Brenton’s at it again. He has made a manageable list of canonical works, “for those who are inclined to soak in this great tradition.” I’m all for that. Let a hundred Harolds bloom. But it seems like missing the point of (a) lists of canonical works and (b) the World-Wide Web, if you make one without making a way to keep score.

Click the appropriate button for whether you’ve read the work (1 point), read part of it (half a point), or haven’t read it at all (no points).  I scored 12.5. I resisted the temptation to give bonus points for reading things in their original languages.

Read Partly Nope
Foundational Work (Theocratic Age)
The Iliad (Greek, 8th BCE)
The Odyssey (Greek, 8th BCE)
Virgil, The Aeneid (Latin, 29-19 BCE)
The Bible
Late Medieval and Renaissance (Aristocratic Age)
Dante Alighieri, Comedia/The Divine Comedy (Italian, 1308-1320)
Chaucer, Canterbury Tales (English, 1475)
Love’s Labour’s Lost (English, 1597)
Hamlet (English, 1603)
Othello (English, 1604)
King Lear (English, 1606)
Macbeth (English, 1611)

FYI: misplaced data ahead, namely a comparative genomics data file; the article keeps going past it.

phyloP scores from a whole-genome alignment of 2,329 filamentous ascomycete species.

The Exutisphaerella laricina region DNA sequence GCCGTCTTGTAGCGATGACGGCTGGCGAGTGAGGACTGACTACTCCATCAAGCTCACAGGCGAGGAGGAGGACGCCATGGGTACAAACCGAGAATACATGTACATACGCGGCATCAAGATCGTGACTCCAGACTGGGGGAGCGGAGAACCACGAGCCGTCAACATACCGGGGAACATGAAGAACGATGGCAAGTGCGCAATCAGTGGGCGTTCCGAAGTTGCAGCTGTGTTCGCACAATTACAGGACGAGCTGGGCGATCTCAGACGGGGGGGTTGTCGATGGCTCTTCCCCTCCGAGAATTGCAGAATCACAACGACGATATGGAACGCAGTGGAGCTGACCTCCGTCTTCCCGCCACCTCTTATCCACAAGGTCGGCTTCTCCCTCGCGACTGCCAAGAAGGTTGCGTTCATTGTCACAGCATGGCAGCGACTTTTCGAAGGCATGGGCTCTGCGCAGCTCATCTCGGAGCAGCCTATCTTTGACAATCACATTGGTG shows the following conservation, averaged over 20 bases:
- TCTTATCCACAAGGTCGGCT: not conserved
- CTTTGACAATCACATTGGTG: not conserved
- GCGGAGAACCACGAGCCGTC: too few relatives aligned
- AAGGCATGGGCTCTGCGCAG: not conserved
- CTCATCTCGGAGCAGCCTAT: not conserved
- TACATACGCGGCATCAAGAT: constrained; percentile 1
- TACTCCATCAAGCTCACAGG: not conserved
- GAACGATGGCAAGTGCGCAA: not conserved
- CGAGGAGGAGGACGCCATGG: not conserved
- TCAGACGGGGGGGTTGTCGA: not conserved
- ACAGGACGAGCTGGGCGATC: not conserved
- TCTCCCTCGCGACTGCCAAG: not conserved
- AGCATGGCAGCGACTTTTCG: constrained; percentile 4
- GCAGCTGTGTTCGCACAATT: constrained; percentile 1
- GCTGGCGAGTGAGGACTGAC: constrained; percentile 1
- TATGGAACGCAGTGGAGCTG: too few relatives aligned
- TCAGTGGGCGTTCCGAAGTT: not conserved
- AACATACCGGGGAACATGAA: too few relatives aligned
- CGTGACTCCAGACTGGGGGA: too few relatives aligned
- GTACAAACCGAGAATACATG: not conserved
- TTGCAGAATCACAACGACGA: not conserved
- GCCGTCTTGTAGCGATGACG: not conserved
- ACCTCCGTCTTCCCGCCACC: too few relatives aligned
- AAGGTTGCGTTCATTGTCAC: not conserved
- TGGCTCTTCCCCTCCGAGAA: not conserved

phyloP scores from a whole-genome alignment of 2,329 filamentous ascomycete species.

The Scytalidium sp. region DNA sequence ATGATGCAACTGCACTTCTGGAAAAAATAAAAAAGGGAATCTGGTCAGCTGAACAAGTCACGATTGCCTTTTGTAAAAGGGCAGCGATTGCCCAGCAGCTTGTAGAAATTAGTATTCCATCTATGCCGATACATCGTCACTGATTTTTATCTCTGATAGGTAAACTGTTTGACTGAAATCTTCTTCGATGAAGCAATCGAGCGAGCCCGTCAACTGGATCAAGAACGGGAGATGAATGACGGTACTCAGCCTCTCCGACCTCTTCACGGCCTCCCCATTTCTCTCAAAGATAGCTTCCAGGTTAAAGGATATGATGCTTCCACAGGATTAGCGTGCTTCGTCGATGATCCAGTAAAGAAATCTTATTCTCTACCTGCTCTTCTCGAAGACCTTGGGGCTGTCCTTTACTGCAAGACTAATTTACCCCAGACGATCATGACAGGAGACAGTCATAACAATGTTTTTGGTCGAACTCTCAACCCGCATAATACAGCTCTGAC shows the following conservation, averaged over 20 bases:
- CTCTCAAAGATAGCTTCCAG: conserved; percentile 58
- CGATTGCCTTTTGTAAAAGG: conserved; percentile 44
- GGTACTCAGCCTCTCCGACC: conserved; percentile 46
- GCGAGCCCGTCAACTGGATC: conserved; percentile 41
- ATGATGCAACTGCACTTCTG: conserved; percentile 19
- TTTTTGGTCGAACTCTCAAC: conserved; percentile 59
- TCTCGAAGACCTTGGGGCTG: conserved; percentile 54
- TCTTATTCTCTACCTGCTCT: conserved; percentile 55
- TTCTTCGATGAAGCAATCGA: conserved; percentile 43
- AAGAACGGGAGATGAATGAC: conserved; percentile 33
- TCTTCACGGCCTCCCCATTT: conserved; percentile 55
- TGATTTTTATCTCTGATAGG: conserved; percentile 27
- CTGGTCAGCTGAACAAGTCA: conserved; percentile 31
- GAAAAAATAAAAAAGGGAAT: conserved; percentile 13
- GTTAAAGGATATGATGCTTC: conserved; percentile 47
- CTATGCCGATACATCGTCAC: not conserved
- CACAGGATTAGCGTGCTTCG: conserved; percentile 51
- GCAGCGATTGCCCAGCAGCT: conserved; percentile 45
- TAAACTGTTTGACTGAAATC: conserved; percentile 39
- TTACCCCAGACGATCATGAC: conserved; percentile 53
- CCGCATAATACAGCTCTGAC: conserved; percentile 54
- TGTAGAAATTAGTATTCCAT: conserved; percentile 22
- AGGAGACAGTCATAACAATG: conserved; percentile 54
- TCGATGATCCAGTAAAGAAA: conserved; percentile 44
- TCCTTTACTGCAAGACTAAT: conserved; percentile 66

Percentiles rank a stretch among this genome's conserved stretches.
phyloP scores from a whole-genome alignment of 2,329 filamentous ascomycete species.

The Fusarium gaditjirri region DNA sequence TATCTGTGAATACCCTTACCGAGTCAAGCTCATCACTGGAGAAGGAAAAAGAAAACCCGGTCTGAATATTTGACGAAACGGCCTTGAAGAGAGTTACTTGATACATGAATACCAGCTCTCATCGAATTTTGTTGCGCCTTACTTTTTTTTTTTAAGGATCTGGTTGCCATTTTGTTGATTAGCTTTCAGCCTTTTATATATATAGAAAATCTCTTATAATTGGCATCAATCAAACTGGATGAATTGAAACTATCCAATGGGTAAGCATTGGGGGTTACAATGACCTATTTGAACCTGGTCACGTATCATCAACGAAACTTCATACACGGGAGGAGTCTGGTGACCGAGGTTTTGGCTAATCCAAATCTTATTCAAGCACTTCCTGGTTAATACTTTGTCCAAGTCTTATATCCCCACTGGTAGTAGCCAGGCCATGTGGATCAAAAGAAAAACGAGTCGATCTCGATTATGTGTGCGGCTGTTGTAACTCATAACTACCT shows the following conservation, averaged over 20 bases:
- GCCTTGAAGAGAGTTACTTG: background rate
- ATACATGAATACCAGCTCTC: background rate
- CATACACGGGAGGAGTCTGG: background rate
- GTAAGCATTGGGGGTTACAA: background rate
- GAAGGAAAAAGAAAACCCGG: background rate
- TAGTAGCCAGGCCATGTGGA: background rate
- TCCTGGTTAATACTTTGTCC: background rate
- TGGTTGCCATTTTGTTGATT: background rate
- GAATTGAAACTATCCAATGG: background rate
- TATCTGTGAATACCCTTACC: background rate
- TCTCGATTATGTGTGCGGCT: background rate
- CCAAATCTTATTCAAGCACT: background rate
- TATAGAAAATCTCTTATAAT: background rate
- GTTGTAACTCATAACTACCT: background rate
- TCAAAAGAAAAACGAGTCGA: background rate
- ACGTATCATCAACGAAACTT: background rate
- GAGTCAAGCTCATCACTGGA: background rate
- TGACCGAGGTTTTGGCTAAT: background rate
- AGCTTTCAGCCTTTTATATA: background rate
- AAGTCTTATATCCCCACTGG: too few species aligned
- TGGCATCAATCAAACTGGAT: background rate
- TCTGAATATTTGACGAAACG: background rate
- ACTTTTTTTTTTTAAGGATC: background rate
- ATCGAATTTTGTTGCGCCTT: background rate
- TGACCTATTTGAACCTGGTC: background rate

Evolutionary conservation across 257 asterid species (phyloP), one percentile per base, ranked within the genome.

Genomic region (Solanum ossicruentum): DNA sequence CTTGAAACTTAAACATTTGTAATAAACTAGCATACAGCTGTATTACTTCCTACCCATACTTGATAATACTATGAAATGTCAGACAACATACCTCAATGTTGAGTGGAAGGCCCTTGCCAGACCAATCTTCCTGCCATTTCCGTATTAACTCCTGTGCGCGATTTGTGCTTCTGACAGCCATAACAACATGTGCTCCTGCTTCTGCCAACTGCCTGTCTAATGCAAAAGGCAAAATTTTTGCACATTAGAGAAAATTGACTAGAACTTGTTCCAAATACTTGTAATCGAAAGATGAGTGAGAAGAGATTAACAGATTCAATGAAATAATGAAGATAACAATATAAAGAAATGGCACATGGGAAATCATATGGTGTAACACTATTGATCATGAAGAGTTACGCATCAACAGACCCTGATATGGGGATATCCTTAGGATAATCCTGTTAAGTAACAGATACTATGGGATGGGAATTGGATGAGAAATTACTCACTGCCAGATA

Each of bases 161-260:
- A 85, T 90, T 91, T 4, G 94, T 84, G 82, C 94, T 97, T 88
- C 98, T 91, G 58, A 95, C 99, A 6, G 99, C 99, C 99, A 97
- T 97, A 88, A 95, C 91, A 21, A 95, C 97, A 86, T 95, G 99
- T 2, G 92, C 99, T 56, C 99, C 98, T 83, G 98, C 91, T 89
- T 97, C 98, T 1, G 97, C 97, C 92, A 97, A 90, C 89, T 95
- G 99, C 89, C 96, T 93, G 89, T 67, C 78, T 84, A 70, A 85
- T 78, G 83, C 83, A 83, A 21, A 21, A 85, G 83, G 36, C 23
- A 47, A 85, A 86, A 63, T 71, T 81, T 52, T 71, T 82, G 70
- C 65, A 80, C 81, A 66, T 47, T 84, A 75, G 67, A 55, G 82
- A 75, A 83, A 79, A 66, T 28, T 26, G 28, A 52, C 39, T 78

Miguel de Cervantes, Don Quixote (Spanish, 1605)
Moliere, The Misanthrope (French, 1666)
John Milton, Paradise Lost (English, 1667)
James Boswell, The Life of Samuel Johnson (English, 1791)
Johann Wolfgang von Goethe, Faust (German, 1772-1790)
19th Century+
William Wordsworth
• ‘The Ruined Cottage’ (English, 1800)
• ‘Tintern Abbey’ (English, 1798)
Jane Austen, Persuasion (English, 1818)
Walt Whitman,
Leaves of Grass (English, 1855)
• ‘Song of Myself’ (English, 1855)
Emily Dickinson, The Poems of Emily Dickinson (English, 1800s)
Charles Dickens, Bleak House (English, )
George Eliot, Middlemarch (English, 1874)
Henrik Ibsen, Peer Gynt (Norwegian, 1876)
Leo Tolstoy, Hadji Murad (Russian, 1896-1904)
Marcel Proust, In Search of Lost Time = Remembrance of Things Past (1913)
James Joyce, Ulysses (English, 1922)
Virginia Woolf
Orlando (English, 1928)
A Room of One ‘s Own (English, 1929)
Franz Kafka, The Blue Octavo Notebooks (German, 1917-1919)
Jorge Luis Borges, The Garden of Forking Paths (Spanish, 1941)
Pablo Neruda, Canto General (Spanish, 1938-1950)
Samuel Beckett
Endgame (English, 1957)
Murphy (English, 1938)
Waiting for Godot (English, 1953)